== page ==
Friday 31 July 2020

Western Australian surfer recovering after Shark attack.

A surfer is recovering in hospital after a Shark attack off the coast of Bunker Bay, near Dunsborough, in southern Western Australia on Friday 31 July 2020. The incident happened at about 2.15 pm local time, when he was attacked from below by the animal, believed to have been a Great White, Carcharodon carcharias, which bit him on the legs before disengaging and swimming off, a pattern typical of Great White attacks. The victim was able to reach shore with the aid of other surfers, where he received first aid at a nearby home before being airlifted to hospital for further treatment.

A Shark near the beach in Bunker Bay in 2011. Westpac Lifesaver Rescue Helicopter.

Despite their fearsome reputation, attacks by Sharks are relatively rare, and most  attacks on Humans by Great White Sharks are thought to be mistakes. The species feeds principally on Marine Mammals, which we superficially resemble when we enter the water, gaining the majority of their nutrition from the thick adipose (fat) layers of these animals, which we lack. Due to this, when Great Whites do attack Humans these attacks are often broken off without the victim being consumed. Such attacks frequently result in severe injuries, but are seldom immediately fatal, with victims likely to survive if they receive immediate medical attention.
The distribution of Great White Sharks around Australia. Fishes of Australia.
Despite this general rarity, Australia appears to be suffering a sharp rise in Shark attacks, with five fatal attacks so far this year, three of them in the past five weeks, as well as several non-fatal attacks, the most recent of which occurred near Fitzroy Island off the coast of Cairns in North Queensland on Tuesday 14 July. Marine biologist Julian Pepperell has suggested that this increase might be linked to a rise in the number of Humpback Whales, Megaptera novaeangliae, passing through Australian waters each year. Humpback Whales are a significant food source for many Sharks; adult Whales are beyond their hunting capacity, but do die of other causes and are enthusiastically scavenged, while larger Sharks such as Great Wights will attack Whale calves. Around 35 000 Humpback Whales currently migrate through Australian Waters each year, according to  zoologist Vanessa Pirotta of Macquarie University, a number which is growing by about 11% each year.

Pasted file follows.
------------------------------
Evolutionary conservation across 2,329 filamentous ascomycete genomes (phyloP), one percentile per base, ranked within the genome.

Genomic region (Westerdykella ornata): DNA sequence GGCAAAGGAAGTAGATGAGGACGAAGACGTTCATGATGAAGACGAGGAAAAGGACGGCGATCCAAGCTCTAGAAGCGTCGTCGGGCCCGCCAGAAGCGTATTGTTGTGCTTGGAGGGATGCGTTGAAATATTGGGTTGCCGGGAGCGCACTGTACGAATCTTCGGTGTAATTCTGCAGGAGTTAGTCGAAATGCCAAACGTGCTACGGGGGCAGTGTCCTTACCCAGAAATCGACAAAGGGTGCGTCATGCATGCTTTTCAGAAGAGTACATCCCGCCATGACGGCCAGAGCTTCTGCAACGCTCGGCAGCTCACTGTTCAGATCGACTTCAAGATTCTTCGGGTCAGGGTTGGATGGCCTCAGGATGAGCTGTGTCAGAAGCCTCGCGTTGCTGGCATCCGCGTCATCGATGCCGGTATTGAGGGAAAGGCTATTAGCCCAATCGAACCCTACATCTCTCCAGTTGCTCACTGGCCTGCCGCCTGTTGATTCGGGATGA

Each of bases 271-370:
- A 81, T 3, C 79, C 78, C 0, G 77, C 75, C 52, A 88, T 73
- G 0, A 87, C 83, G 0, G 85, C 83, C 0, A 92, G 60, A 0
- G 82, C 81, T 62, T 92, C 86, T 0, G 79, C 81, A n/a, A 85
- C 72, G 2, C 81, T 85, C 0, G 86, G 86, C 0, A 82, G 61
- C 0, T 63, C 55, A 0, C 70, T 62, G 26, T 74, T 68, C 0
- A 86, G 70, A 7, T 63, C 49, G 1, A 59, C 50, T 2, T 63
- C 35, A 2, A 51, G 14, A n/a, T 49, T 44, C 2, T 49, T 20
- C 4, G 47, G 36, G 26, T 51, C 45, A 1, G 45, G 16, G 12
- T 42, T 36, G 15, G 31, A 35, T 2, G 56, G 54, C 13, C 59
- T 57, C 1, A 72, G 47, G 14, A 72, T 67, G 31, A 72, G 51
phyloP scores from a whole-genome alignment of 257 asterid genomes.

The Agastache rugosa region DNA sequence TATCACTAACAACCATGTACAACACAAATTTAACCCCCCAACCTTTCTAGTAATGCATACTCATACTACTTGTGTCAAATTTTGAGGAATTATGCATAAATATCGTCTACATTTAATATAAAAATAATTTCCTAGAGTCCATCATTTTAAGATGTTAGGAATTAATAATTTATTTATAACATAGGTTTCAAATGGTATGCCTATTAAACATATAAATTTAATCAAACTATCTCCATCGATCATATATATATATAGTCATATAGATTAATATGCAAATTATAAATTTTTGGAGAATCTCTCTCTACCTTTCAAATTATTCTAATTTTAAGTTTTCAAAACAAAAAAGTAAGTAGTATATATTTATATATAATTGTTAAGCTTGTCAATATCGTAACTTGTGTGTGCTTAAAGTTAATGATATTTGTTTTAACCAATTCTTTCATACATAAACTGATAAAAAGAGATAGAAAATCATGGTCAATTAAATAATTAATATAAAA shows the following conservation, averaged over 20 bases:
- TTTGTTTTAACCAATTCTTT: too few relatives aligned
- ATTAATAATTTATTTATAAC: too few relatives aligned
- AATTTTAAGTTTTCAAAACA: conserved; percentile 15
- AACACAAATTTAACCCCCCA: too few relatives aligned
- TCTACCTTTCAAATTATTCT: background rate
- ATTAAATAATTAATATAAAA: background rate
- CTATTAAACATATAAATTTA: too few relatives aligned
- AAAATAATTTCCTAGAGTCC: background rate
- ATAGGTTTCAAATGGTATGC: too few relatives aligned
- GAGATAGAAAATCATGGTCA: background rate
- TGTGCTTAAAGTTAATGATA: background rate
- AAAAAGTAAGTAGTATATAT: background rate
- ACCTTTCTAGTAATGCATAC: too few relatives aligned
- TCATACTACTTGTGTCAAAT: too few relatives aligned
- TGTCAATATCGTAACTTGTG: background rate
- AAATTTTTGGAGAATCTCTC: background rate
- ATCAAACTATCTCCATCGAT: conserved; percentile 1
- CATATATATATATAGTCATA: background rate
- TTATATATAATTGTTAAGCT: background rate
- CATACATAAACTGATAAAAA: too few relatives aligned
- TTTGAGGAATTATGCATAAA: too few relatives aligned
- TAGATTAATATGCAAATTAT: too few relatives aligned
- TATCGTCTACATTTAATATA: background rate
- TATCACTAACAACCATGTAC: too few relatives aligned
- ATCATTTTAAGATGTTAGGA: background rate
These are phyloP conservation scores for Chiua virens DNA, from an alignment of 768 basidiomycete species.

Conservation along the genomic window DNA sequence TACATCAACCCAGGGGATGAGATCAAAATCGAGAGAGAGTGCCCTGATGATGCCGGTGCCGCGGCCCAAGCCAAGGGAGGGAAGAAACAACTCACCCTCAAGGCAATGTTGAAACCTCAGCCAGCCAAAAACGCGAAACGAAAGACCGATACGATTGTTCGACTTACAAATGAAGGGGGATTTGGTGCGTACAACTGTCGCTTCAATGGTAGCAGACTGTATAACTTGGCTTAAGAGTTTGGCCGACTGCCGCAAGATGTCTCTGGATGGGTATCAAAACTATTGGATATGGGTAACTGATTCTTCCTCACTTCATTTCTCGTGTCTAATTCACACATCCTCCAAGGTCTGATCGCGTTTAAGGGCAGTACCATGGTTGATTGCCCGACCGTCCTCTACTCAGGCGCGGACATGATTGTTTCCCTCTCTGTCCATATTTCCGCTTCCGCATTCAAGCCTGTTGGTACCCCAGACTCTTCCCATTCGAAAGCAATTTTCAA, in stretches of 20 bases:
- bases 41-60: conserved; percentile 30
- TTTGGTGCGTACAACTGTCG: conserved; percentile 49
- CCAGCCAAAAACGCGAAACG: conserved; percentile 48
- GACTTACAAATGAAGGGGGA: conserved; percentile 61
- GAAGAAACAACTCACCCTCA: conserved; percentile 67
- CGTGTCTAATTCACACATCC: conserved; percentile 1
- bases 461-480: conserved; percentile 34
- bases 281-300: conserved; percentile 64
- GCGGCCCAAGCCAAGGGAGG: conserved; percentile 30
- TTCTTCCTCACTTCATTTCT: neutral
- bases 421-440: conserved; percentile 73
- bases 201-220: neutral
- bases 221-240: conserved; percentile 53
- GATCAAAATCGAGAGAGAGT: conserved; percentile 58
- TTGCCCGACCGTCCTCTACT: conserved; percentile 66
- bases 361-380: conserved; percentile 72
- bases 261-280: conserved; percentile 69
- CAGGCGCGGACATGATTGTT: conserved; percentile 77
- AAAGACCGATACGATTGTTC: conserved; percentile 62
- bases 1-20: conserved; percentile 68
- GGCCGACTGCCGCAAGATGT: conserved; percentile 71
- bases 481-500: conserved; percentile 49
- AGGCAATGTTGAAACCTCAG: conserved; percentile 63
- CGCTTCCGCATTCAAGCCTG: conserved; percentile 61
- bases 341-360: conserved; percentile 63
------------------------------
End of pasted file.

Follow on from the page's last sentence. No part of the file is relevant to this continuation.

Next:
A Humpback Whale, Megaptera novaeangliae, off the East Coast of Australia in July 2017. ABC.

Humpback Whales were nearly exterminated by commercial Whaling in the first part of the twentieth century. The species has been protected since 1946, and in recent years their population has appeared to be recovering in many areas, now being seen as being of Least Concern  under the terms of the International Union for the Conservation of Nature's Red List of Threatened Species. The Whales are recovering in many parts of the globe, and are starting to appear in areas where they have not previously been recorded.
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